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\sect{Galvanometer}
A galvanometer can be regarded as a spring-held pointer
that has mass $M$, natural oscillation frequency $\omega_0$,
and a damping coefficient ${\gamma}$.
The position $x$ of the spring indicates the current $I$.
It obeys the equation
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\[\ddot{x}+\omega_0^2x = -\gamma \dot{x} + A(t) + \alpha I\]
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where $A(t)$ represents an environmentally induced
white noise that has a spectral intensity $\nu$,
and $\alpha$ is a coupling constant.
\begin {itemize}
\item[(1)] On the basis of the above Langevin equation
write a $d\omega$ integral for the variance $\langle x^2 \rangle$
in the absence of current.
\item[(2)] Based on canonical FDT considerations
deduce what is the result of the integral
that you wrote in the previous item.
\item[(3)] For a constant $I$, what is the average position $\langle x \rangle$ of the pointer?
\item[(4)] Regarding $I$ as a driving source, write what is the conjugate
variable, what is the interaction term $\mathcal{H}_{int}$ in the Hamiltonian,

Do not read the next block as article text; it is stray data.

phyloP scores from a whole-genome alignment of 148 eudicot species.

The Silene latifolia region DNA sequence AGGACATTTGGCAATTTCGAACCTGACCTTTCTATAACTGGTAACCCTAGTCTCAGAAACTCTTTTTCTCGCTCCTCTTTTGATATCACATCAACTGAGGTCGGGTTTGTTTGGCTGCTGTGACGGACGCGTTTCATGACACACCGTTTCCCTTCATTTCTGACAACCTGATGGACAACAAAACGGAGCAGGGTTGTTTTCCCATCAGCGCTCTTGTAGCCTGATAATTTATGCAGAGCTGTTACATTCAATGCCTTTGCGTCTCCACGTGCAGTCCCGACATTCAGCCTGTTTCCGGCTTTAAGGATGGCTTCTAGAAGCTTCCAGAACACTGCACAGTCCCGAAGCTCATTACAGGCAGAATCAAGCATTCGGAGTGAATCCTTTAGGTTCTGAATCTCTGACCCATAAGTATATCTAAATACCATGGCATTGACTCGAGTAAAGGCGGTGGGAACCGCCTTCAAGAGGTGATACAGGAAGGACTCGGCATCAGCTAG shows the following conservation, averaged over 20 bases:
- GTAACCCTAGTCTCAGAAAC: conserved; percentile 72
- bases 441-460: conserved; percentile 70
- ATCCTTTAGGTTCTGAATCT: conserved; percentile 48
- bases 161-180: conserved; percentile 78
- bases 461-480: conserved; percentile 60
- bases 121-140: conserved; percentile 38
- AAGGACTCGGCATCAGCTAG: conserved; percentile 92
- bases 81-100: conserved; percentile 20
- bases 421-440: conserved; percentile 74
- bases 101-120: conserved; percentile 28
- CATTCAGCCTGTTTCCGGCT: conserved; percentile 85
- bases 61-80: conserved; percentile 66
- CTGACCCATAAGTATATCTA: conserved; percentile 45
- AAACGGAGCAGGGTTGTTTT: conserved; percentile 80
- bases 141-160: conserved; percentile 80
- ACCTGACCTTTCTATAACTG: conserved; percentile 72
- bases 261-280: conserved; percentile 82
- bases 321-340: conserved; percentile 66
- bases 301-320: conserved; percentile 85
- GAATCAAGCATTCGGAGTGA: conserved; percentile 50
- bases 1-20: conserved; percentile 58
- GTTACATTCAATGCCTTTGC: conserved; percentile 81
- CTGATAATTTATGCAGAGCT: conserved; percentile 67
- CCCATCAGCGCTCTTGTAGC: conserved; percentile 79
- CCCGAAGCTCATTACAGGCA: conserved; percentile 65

and what is the associate susceptibility $\chi(\omega)$.
\item[(5)] Write an expression for the average rate of energy absorption $\dot{W}$,
given that the current source has a frequency $\omega$ and RMS amplitude $I_{0}$.
\item[(6)] The expression for $\dot{W}$ is formally the same
as for a current source that is connected to a parallel RLC circuit.
Write expressions for the effective values of $R$ and $L$ and $C$.
\end {itemize}
{\bf Tip:} The equation of a parallel RLC circuit can
be written as ${G(\omega)V_{\omega}=I_{\omega}}$
where ${G(\omega)}$ is a sum of three terms.
Capacitors and inductors are described
by $I=C\dot{V}$ and by $V=L\dot{I}$ respectively.
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